Latin

 

‘Per aspera ad astra  – Through difficulty, to the stars! 

Why Latin?

The Latin word ‘Educo’ translates as ‘to lead forth’. For over a thousand years, many educational theorists have identified Latin as the perfect way to lead children’s intellectual and educational development through to adulthood.

 

Latin is a gateway to one of the most influential and awe-inspiring periods of human history, Ancient Rome and forms a cultural link across countless nations and peoples in the modern world.

The language forms the basis of the way in which over a billion people communicate with one another today. As such, it’s an invaluable aid in the learning of many languages such as French and Spanish and to the understanding and development of our English vocabulary and grammar.

 

Our Primary Aims – Latin in Willow Park First Year

– To foster a love of the Latin language and Roman culture and its contribution to our society today.

– To provide a basic groundwork in which to understand and progress in the Latin language.

– To encourage good communication.

– To foster diversity.

– To supplement cross-curricular learning and increase knowledge.

– To encourage independent and autonomous learning.

– To educate!

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Course Content – First Year

 

We adopt a varied approach to the teaching of Latin in Willow Park and as such place great emphasis on the following learning activities:

 

1. Experiential Learning

‘Experientia docet’, as the Romans used to say. Experience teaches! We organise an annual school trip and engage a wide range of learning methods and materials in the classroom. This enables the students to experience the subject first-hand and acquire a deep appreciation for Roman culture and the Latin language.

 

 

2.Project Presentations

Students plan, design and present projects from selected topics: The Gods and Famous Roman Buildings. These can be completed in digital, scrapbook, or poster format. The student presentation represents 30% of the Christmas Report Result.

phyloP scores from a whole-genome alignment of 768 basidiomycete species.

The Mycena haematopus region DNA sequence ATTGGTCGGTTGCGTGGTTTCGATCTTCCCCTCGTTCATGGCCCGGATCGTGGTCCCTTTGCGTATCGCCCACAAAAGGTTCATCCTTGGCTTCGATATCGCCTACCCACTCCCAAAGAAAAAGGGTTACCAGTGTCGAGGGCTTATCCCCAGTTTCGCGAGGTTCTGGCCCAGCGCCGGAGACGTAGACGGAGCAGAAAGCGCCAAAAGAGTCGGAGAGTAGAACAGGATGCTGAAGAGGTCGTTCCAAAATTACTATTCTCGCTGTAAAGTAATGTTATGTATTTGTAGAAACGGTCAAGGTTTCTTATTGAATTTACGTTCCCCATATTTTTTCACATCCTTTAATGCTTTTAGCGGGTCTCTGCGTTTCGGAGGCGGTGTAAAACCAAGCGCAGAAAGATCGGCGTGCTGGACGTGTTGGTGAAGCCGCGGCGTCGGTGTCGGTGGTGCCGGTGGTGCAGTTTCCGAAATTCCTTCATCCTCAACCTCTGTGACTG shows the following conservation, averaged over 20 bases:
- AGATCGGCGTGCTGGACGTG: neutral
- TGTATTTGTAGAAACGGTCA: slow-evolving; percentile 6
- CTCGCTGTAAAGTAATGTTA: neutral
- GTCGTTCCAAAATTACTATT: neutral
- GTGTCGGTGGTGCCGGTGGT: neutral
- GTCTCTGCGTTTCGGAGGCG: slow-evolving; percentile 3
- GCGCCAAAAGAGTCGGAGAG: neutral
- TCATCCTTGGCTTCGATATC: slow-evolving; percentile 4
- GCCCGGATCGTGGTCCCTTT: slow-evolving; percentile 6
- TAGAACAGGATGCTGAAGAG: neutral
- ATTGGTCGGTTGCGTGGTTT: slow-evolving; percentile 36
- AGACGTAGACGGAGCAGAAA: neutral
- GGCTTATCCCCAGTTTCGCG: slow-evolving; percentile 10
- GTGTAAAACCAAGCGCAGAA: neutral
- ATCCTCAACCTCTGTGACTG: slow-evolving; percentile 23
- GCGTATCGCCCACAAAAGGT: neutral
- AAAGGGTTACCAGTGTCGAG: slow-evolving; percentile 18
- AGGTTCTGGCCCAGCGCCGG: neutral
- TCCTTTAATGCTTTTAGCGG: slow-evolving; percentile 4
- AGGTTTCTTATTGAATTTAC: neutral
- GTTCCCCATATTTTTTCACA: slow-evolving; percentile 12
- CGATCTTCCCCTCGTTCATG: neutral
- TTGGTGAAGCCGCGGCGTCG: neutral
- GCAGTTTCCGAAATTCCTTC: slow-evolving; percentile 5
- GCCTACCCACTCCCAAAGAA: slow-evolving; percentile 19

Marks are given for research, written presentation and oral presentation. A strong emphasis is placed on the ability of the student to engage the interest of his fellow students and demonstrate an understanding of either the building or god he has chosen.

 

3.The Discovery Method

Educo. Students are encouraged to reflect on their own learning and apply it to what they already know.

 

 

First Year Syllabus – The Cambridge Latin Course

 

‘We’re travelling back almost 2000 years to AD 79, a time when the Romans controlled much of Europe. The magnificent Italian city of Rome is the centre of the Roman Empire and 125 miles to the south of the capital are the beautiful Bay of Naples, the slumbering volcano Mount Vesuvius, and the prosperous Roman town of Pompeii. Let’s explore Pompeii, meet some of its citizens and investigate the Roman world’.

 

The Cambridge Latin Course is the most popular and most successful Latin course in the UK and Ireland. The story-based course provides an enjoyable and carefully paced introduction to the Latin language, complemented by background information on Roman culture and civilisation. The material progresses from simple stories written specially for the course, through adaptations of Roman authors, to original texts. The texts are accompanied by explanations of key language points, and are supported by grammar practice exercises. Extensive support for the course is provided in the Cambridge Latin Course website, which receives over 80,000 visitors each week, and further e-learning support is available in the form of the textbook’s E-Learning Resource.

 

 

Useful Links for First Year Students

Click here for online resources and activities from The Cambridge Latin Course.

Click here to test your First Year Latin vocabulary!

Click here for a complete dictionary for the First Year Latin course!

Click here for BBC online resources for Roman History.

Click here for a video guide to the city of Rome, 320 AD.

Click here for Ancient Rome’s very own satellite navigation guide, and plan your trip across Ancient Europe!